Because the supply of grocers in Washington, doesn’t meet the demand, residents leave the area to shop in neighboring states. Residents spend an estimated $920 million on groceries annually, and the report found that 12 percent, or $112.4 million, is being “leaked” into outside jurisdictions.
It is DCHS’ hope is that the leak will serve as incentive for expanding the grocery retail market in Washington to capture the money spent outside district lines.
Ending Food Deserts
The solution to the food desert crisis to many food access researchers is simple: more supermarkets. DCHS and Social Compact propose that Washington develop a Health Food Access Initiative, modeled after Pennsylvania’s Fresh Food Financing Initiative and New York City’s “FRESH” program.
Pennsylvania’s $120 million initiative resulted in the development and improvement of 83 full-service grocery stores and healthy food vendors, which retained and created 5,000 jobs.
“Washington, D.C., competes with Maryland and Virginia, and to get a store to come in you have to consider how can we have a grocery ambassador that really works to bring stores to underserved areas in the city,” Ashbrook says. “How can we create so many exemptions to bring a store in if that’s what a community really needs to be vibrant?”
A similar initiative in Washington could attract grocers into underserved wards as well as create jobs and generate tax revenue. Researchers agree that while the solution may seem elementary, implementation will not be without its challenges.
In some areas of Washington, there simply is no space.
The DCHS report found that Wards 4, 7 and 8 fall below the 2.11 district average for grocery retail space per person. Space for larger stores could mean more variety of healthy foods and in larger quantities at lower costs to shoppers.
For residents using food stamps, now the Supplemental Nutrition Assistance Program (SNAP), purchasing groceries at area supermarkets and vendors comes with ease as SNAP is accepted at most locations in Washington.
For residents using WIC—Special Supplemental Nutrition Program for Women, Infants and Children— finding vendors who accept their federal vouchers can become increasingly difficult for mothers who wish to feed their children with nutritious options.
In Ward 7 and 8, regions where residents are more likely to use WIC in high numbers, only 33 percent to 50 percent of the communities’ grocers accept WIC benefits adding to the challenges that food deserts face.
Fresh Fruits and Vegetables
The Harvest for Health department of the Capital Area Food Bank, which deals with food access disparities at the emergency food organization, opened a farmer’s market in Anacostia. The farmer’s market, which featured healthy food options and fresh produce, closed after nine seasons. Some residents, who had grown accustomed to processed foods, were unsure of how to introduce fresh fruits and vegetables to their existing diet and meals.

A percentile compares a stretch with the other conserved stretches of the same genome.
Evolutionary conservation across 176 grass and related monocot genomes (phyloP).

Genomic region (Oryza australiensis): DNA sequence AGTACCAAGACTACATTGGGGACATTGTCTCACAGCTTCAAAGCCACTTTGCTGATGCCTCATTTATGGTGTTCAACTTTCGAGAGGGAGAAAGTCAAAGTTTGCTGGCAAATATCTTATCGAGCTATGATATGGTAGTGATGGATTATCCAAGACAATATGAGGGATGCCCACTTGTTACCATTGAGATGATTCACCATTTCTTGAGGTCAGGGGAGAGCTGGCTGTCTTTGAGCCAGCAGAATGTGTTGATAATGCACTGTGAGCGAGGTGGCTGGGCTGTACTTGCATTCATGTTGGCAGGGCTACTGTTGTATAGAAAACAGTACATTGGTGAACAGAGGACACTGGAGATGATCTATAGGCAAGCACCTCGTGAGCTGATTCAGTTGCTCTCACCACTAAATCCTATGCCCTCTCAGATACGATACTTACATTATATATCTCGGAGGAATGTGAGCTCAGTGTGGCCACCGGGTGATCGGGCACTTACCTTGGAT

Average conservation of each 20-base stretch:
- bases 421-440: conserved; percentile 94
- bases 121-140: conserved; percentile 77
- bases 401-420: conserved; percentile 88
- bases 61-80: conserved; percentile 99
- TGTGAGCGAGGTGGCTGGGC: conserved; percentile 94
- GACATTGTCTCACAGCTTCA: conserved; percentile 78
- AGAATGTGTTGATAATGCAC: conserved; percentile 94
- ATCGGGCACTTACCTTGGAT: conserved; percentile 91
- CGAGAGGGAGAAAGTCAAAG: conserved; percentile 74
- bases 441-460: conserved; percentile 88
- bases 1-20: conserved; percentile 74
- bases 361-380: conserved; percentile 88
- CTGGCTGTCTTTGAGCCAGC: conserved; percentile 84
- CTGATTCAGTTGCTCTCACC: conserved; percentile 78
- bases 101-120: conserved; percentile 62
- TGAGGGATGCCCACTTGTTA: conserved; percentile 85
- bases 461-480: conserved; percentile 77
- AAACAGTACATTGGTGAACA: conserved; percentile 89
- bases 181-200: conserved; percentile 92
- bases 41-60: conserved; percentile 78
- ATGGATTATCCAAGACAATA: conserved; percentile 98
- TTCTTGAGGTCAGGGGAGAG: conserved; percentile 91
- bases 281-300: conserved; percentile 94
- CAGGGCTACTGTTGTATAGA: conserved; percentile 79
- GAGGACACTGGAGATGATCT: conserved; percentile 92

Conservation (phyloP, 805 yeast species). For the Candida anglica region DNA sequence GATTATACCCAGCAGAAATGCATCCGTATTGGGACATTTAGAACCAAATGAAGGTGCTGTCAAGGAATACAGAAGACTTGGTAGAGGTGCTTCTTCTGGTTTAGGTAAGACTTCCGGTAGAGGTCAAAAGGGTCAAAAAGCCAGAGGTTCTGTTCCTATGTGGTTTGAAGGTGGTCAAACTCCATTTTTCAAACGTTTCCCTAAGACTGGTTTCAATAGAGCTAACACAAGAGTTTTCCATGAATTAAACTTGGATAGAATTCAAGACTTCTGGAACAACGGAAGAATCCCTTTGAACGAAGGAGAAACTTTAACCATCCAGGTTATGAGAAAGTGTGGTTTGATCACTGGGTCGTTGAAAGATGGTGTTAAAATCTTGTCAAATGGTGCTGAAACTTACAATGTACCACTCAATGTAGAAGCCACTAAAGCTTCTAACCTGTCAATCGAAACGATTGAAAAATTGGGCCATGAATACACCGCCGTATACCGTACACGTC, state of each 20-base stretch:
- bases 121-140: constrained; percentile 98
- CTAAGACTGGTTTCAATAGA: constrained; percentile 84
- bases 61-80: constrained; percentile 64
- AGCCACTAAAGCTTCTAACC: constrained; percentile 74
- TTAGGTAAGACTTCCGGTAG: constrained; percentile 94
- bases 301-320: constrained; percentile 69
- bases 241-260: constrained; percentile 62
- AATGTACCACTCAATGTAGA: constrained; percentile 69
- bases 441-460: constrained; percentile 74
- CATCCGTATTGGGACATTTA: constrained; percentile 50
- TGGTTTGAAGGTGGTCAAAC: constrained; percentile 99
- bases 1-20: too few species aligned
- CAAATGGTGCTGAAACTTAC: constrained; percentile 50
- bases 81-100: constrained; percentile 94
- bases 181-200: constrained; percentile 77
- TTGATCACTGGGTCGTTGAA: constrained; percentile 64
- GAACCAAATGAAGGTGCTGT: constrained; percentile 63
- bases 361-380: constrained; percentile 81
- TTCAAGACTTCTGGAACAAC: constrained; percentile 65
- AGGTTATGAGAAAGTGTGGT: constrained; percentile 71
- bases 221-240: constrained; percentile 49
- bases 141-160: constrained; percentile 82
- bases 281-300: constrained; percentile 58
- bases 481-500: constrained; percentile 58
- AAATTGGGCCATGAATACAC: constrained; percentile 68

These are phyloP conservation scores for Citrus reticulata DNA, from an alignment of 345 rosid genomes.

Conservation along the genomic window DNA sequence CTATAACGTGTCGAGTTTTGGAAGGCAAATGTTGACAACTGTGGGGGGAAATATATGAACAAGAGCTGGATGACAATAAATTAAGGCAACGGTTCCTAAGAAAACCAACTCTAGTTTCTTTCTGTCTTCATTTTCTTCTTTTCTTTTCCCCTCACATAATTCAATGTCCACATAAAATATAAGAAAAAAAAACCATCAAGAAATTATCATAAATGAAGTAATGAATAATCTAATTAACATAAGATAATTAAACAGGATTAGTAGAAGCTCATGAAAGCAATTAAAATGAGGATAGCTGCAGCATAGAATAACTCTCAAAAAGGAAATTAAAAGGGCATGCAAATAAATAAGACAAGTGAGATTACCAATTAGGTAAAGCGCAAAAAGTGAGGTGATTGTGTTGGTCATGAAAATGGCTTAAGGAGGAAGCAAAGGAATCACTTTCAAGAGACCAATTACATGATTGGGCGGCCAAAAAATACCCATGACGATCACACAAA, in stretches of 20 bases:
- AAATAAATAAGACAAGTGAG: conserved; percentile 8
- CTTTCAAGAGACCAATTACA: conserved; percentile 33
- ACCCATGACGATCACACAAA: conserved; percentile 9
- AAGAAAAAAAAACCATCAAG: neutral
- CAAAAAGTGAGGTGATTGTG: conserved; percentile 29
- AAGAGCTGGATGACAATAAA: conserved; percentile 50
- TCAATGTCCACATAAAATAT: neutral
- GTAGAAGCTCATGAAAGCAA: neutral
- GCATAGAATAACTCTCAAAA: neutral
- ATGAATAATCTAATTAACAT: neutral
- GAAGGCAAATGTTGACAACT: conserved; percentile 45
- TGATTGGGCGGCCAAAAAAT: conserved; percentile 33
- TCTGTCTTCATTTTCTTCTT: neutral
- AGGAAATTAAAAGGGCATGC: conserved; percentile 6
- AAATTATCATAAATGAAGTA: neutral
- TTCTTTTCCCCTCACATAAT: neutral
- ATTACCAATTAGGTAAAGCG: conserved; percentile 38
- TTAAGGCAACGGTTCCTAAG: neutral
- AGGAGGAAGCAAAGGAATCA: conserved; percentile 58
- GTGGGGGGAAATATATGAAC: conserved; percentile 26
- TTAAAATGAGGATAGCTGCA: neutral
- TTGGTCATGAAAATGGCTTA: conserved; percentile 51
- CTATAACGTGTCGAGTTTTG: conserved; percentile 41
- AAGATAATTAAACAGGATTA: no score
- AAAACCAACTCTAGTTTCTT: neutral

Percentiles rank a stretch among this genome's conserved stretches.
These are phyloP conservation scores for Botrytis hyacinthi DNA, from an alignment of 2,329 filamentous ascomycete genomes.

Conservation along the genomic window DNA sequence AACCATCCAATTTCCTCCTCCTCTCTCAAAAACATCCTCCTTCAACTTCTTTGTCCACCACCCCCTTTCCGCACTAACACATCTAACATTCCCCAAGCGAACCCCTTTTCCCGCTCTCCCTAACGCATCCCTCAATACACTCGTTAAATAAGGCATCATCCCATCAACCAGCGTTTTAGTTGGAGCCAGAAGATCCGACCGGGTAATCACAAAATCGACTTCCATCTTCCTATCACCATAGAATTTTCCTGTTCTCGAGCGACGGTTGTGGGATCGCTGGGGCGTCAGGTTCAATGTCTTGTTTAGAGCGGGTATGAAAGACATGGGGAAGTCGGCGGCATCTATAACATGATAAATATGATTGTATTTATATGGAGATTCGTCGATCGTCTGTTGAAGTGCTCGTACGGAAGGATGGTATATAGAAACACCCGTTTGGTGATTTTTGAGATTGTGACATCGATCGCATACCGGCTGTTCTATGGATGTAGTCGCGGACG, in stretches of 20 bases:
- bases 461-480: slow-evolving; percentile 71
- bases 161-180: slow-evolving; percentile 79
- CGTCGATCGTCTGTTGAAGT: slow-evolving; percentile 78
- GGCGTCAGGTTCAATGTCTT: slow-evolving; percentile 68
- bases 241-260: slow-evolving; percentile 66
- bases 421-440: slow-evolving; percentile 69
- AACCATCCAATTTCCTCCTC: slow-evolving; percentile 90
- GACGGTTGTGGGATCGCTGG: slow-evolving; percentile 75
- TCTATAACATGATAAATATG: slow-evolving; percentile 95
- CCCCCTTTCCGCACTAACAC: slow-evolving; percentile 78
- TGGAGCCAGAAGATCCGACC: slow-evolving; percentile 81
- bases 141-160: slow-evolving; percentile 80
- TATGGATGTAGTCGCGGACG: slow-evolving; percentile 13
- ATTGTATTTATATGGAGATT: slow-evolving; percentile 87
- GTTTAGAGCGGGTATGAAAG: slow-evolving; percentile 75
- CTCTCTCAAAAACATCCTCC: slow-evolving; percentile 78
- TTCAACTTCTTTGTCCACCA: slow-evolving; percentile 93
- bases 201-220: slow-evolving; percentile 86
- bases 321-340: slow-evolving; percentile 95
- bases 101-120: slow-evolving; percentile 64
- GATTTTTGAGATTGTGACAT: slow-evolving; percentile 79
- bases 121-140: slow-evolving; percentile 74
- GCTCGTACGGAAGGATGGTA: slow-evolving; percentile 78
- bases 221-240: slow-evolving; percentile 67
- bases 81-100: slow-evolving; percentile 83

“We need to start way down the chain in terms of working with children to help inform habits instead of changing them later,” says Jody Tick, director of Harvest for Health.
“People have lost the connection of how you prepare food,” says Tick who found that the elderly had a wealth of knowledge surrounding fresh produce. “There have been some loss between seniors’ generation and the current generation now in terms of what even constitutes a healthy diet and how do you shop for one on a budget and how do you prepare it at home.”
The Capital Area Food Bank distributes food to partner agencies in the district. To help fill the void left by the grocery gap, its annual distribution has increased significantly. Starting in July, Capital Area Food Bank will aim to distribute 30 million pounds of food, up from 25 million, half of which will be fresh produce—numbers unprecedented by other organizations of its kind.
Even with advancements on a grassroots level this much was clear: More supermarkets would have to be coupled with more nutritional education if residents unfamiliar with fresh food were to successfully introduce them to their families. The solution for limited access to fresh produce and the health implications that follow can’t be solved with a one-tier program. Research shows that it will take change on both a policy and community level to see significant progress.
The food desert dilemma has plagued Washington for decades, and many residents, especially the elderly who are unable to travel great distances for food, have grown restless. At Advisory Neighborhood Commission meetings, outspoken residents have expressed the need for more grocers with high quality food and greater diversity.
“We are in a mode of transition,” says Browne, who keeps abreast of issues in her community. “There is development that’s coming in and it’s always discussed at the different ANC meetings, but of course sometimes the hold-up is in the red tape.”
“The change is slowly coming,” Browne says. “It’s just a matter of people being patient with it.”
Kendra Desrosiers is a correspondent for the Howard University News Service.